Private Collections (1979) from Johnny Web (Uncle Scoopy; Greg Wroblewski) and Tuna

Scoop's notes

Private Collections is an anthology movie consisting of several erotic short stories. The director most closely associated with that format is Walerian Borowczyk, who did two such movies, Immoral Tales and Immoral Women. Borowczyk is again represented in Private Collections, but this time he created only one of the three tales, sharing the billing with two other masters of erotica, Just Jaecklin (Emmanuelle) and Shuji Terayama (Fruits of Passion).

Severin has done a magnificent job at digging up these rare and forgotten treasures of soft-core erotica and re-mastering them digitally. For years, we really had no access to this film at all (as with many others in the Severin collection), and now we have an uncut and uncensored widescreen DVD for fans to admire. There's even a short featurette about the making of the Just Jaecklin segment, with commentary by Jaecklin himself in good English.

The Rare DVD site is again running a 2-for-1 sale for us on this item, so click on the link below to see if you like the package he's put together.

 Uncle Scoopy Promo Private Collections DVD + Bonus



Terayama's Kusa-Meiku is the most beautifully rendered of the three stories, and has the best sex scene, but is also the most opaque. The essence of the story is that a young man cannot resist the siren call of the local madwoman, who keeps summoning him to her bed. The call is so powerful that he has to follow the Ulysses tactic of having himself lashed down. He's not at sea, so a tree pinch-hits for the obligatory siren-thwarting mast.

That story, mythological though it is, could have been told without a dense narrative, but Terayama decided to take it into dreamscape territory. It's filled with all sorts of symbolic scenes of surreal beauty. For example, a beautiful bolt of red and gold cloth is laid across a vast expanse of sand dunes, and a stark naked Ulysses-san escapes the madwoman's horny clutches by staying on the cloth, ala the Yellow Brick Road, until he and the cloth are tiny dots in the distance. By the way, I'm only guessing that the scene was symbolic. It seems that it was meant to be, but I guess I really don't know what the hell it could have symbolized. It did look really cool, so maybe it was just an "ars gratia artis" indulgence in imaginative beauty. There are other scenes which also seem to have been chosen simply for their physical beauty. A beautifully decorated parasol is turned upside down and left in the rain - that sort of thing. It's the kind of material that leaves you awed by its visual splendor and scratching your head to decipher the point.

Anyway, if you'd like to see what Salvador Dali might have accomplished as a Japanese filmmaker, this is the segment for you!






L'Armoire is the segment directed by the esteemed Mr. Borowczyk. He has created a period costume drama adapted from a Guy de Maupassant story (the link is in French) about the seamy underbelly of Paris in the time of the great impressionists. The visual presentation of the clubs and back allies of the late 19th century is highly stylized and many individual frames could be mistaken for paintings by Renoir or his contemporaries. The film stock and filters have been carefully chosen to give off the same feel as the familiar paintings of that era.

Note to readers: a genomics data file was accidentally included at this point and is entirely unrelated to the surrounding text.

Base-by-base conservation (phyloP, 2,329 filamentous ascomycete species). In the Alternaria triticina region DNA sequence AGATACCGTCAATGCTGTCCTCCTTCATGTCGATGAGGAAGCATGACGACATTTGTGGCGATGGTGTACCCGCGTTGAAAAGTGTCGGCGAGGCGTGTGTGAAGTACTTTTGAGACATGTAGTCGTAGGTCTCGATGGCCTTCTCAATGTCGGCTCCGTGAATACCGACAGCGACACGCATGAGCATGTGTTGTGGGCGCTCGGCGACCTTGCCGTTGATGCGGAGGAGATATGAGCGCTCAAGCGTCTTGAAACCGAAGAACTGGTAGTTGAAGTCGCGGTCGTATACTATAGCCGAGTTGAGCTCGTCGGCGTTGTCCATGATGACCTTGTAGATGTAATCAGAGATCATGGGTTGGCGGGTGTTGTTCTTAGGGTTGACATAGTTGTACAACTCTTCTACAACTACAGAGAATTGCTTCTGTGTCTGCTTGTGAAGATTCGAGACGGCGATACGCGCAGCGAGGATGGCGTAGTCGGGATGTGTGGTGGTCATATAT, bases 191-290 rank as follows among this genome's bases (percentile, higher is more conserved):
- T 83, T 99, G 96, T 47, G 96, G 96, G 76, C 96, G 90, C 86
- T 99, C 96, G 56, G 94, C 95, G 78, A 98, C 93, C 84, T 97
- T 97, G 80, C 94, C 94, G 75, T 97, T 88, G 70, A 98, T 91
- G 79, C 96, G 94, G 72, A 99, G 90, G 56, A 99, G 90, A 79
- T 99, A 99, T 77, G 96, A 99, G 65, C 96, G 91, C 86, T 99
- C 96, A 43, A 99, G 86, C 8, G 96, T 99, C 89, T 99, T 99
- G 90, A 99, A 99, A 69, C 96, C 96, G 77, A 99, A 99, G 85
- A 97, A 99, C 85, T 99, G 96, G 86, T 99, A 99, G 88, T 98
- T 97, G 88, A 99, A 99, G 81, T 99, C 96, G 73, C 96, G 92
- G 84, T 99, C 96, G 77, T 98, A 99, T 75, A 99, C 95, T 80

Unfortunately, the look is all this one has. There's not even any worthwhile erotica. The Japanese story reviewed above has both a gorgeous look and some fairly hot sex, but this one has very little sex and nudity in the main story. A prostitute played by Marie-Catherine Conti briefly exposes her breasts before sex, but this segues into a lethargic sex scene which is performed man-on-top with a blanket over their lower bodies. There is so little erotic content within the exchange that the director felt obligated to add a completely gratuitous scene with some unidentified lesbian can-can girls in a naked embrace!

Oh, that rascal de Maupassant - the Howard Stern of his own day!

To make matters worse, the story isn't told very well. De Maupassant wrote a surprise ending to a story about a prostitute and her john who hear noises in her apartment. What are those noises? The film delivers the narrative with no real suspense, so that the eventual surprise ends up as a "so what?" moment rather than a release of tension.





L'île aux sirènes

L'île aux sirènes is the name of the segment directed by Just Jaecklin and starring one of Jaecklin's favorite stars, Laura Gemser, the beautiful Indonesian woman commonly called "Black Emmanuelle."

A flabby, bald, sloppy-looking sailor is marooned on what appears to be a deserted island.

  • The good news is that the island is actually inhabited by four beautiful women who seem to love it when they have sex with Paul Giamatti-lookin' dudes. The only thing they like better than the sex is serving him any way possible.

  • The bad news is that "How to Serve Men" is a cookbook.

Also Soylent Green is people. PEE- PUL!!!

And Kyser Soze is ...

But I digress.

This section doesn't compare to the other two segments artistically, and it has a lame cop-out ending, but it has one very strong point - four beautiful women topless at all times, one of whom is the spectacular Ms. Gemser.



Uncle Scoopy Promo Private Collections DVD + Bonus


  • the transfer is anamorphically enhanced, 1.66
  • see details in the main commentary


see the main commentary and the summary below

Tuna's notes